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Release Date: January 14, 2002

For immediate release

Laurence H. Meyer submitted his resignation Monday as a member of the Board of Governors of the Federal Reserve System, effective the last day of his term, January 31, 2002.

Meyer has been a member of the Board since June 20, 1996. "During my term here, we have seen remarkable developments, both in the economy and in the structure of financial market institutions," he said in a letter to President Bush.

"These developments have required the Federal Reserve to adapt its monetary and regulatory policies to help our economic system realize its full potential," he wrote. "As an independent central bank, the Federal Reserve is well-structured to accomplish this goal, and I hope I have been able to make a contribution to this effort."

In view of his impending departure and in keeping with Board practice, Dr. Meyer will not attend the January 29-30 meeting of the Federal Open Market Committee.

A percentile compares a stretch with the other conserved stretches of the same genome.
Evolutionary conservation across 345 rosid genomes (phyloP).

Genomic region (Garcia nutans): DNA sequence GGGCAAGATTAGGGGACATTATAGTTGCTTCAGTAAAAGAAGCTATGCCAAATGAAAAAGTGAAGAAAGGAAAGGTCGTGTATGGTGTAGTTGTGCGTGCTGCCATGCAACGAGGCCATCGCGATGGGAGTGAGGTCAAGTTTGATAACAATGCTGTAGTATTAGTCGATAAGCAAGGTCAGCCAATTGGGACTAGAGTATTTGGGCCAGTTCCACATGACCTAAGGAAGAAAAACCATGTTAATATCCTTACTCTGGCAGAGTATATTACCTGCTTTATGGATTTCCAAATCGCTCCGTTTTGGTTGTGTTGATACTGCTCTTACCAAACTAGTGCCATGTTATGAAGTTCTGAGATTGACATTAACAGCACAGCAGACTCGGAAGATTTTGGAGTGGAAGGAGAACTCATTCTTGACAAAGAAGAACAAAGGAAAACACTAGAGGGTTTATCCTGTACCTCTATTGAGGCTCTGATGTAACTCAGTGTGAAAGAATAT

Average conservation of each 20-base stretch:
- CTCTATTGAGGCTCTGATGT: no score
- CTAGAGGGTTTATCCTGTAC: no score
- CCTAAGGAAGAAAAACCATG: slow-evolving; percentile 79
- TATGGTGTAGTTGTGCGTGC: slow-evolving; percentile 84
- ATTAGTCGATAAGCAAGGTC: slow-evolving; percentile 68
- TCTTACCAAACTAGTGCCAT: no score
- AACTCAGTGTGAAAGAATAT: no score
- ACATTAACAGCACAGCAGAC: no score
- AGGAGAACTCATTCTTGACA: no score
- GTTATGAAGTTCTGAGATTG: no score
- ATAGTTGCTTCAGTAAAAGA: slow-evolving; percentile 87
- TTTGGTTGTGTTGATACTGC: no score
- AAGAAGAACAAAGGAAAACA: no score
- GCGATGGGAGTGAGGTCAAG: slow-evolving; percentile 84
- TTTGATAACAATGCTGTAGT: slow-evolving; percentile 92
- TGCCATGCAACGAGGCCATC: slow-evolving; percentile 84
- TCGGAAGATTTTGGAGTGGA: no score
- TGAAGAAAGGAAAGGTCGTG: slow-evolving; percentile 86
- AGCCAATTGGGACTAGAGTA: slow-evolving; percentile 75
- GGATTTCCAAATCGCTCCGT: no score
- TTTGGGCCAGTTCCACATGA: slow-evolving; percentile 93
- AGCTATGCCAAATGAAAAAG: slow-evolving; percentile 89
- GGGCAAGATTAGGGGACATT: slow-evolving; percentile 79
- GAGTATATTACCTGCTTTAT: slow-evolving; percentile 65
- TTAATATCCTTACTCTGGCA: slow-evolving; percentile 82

"Larry Meyer has made a major contribution to the Board's monetary policy," said Chairman Alan Greenspan. "His thoughtful insights into difficult issues and his technical expertise have materially enhanced the deliberations of the Board and the Federal Open Market Committee. His influence will carry on beyond his tenure as a Board member."

Dr. Meyer, 57, was appointed to the Board by President Clinton. During much of his tenure, he served as Chairman of the Board's Committee on Supervisory and Regulatory Affairs. In that capacity, he oversaw the Board's regulatory implementation of the Gramm-Leach-Bliley Act and its participation in negotiations toward a new international capital accord. He also led the effort to encourage the development of sophisticated risk-management techniques at the nation's large, complex banking organizations.

Recognized as one of the nation's leading economic forecasters before becoming a member of the Board, Meyer was president of Laurence H. Meyer and Associates, a St. Louis-based economic consulting firm specializing in macroeconomic forecasting and policy analysis, and a professor of economics at Washington University.

Attached is a copy of his letter of resignation.

Attachment (45 KB PDF)

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Last update: January 14, 2002